Insurance isn't the most glamorous of industries. In fact, that's what makes the seven trillion dollar industry so ready for a shake-up.
Founded just last year, in Erik Abrahamsson's room during his MBA at Oxford, the start-up already has “half a million funding, five employees and three clients,” the Swedish former Twitter employee says proudly. If that weren't a speedy enough ascent, the team has recently completed Accenture's accelerator scheme and have now moved back into Workspace.
It does what Airbnb did for travellers: it cuts out the middleman.
The company was accepted as one of the first InsurTech start-ups on a programme that usually supports more mature businesses. But what exactly do they do? “We align insurers with customers,” says head of sales James Clarke. “It does what Airbnb did for travellers: it cuts out the middleman,' Erik explains. 'We're helping insurers sell directly.”
“Social media is used in all industries. But only 10% of insurance policies are bought online.” Digital Fineprint started off integrating social media profiles into online insurance forms. It means customers don't have to bother filling out their details, the tech does it all for them. James says: “We help customers understand their insurance needs and we help insurers meet those needs.”
Erik and the Chief Technology Officer, Austin Wellbelove, met at university and, after graduating, recruited James who had worked in travel insurance for over a decade helping young travellers prepare for international adventures.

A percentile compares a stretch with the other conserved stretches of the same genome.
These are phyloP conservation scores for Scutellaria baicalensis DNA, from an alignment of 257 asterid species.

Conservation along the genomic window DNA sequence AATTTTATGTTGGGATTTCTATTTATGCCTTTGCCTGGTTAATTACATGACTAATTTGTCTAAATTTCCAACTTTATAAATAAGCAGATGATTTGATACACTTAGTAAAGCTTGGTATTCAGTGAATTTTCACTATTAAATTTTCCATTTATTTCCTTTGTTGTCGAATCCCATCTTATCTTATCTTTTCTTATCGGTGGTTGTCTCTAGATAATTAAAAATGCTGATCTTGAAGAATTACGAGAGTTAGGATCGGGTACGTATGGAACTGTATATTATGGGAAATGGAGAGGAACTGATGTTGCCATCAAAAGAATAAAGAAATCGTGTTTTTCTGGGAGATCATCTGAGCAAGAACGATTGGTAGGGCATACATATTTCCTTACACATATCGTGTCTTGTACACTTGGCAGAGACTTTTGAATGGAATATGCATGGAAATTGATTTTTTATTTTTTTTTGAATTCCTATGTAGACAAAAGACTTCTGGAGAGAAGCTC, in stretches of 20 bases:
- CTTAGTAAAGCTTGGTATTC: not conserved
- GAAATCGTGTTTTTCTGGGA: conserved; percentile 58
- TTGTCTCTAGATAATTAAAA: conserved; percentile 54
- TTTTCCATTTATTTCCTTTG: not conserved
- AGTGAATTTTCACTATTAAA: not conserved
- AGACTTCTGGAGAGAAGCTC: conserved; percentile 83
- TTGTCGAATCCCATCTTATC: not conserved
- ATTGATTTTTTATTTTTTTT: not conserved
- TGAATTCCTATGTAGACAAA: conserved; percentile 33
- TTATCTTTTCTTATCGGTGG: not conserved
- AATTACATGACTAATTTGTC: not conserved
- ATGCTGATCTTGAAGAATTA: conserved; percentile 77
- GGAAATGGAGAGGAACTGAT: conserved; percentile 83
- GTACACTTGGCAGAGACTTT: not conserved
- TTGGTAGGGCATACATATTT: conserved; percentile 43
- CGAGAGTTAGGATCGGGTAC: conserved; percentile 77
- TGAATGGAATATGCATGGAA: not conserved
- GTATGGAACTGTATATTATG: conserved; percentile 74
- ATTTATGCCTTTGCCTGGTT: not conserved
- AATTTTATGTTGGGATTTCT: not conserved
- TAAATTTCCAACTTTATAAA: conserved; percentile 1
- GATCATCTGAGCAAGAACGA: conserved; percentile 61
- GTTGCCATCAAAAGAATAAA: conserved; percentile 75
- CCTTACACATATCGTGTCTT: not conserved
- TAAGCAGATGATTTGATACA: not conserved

They initially set up at the Google Campus but the cramped working conditions meant that they had to meet investors around the main coffee bar. Despite the noisy conditions, all the investors eventually put money in. Sam Evans the Managing Director of Eos Venture Partners led the seed round.
Eos Venture Partners is building an impressive array of investments in insurance – their team has funded RightIndem that is tackling car insurance and Neos, a start-up that works with smart home technology to keep your home safe and then provides you with insurance.
We have developed the technology, but it may be a few years before the market is ready for this type of product.
Erik Abrahamsson, Digital Fineprint
Erik says Digital Fineprint turns “social data into insurance data.” This immediately flags up concerns over privacy, insurance and discrimination. Insurance firm Admiral hit the news recently because of their plans to analyse the personalities and habits of potential customers via their Facebook posts, using the data to determine the price of the policy. Apparently, if you use short sentences; like making lists; and plan to meet friends at a set time and place you're more sensible and less likely to have a crash. James says this is a different process from the one used at Digital Fineprint: “We make objective decisions on the basis of the data… Rather than making inferences about their risk level.”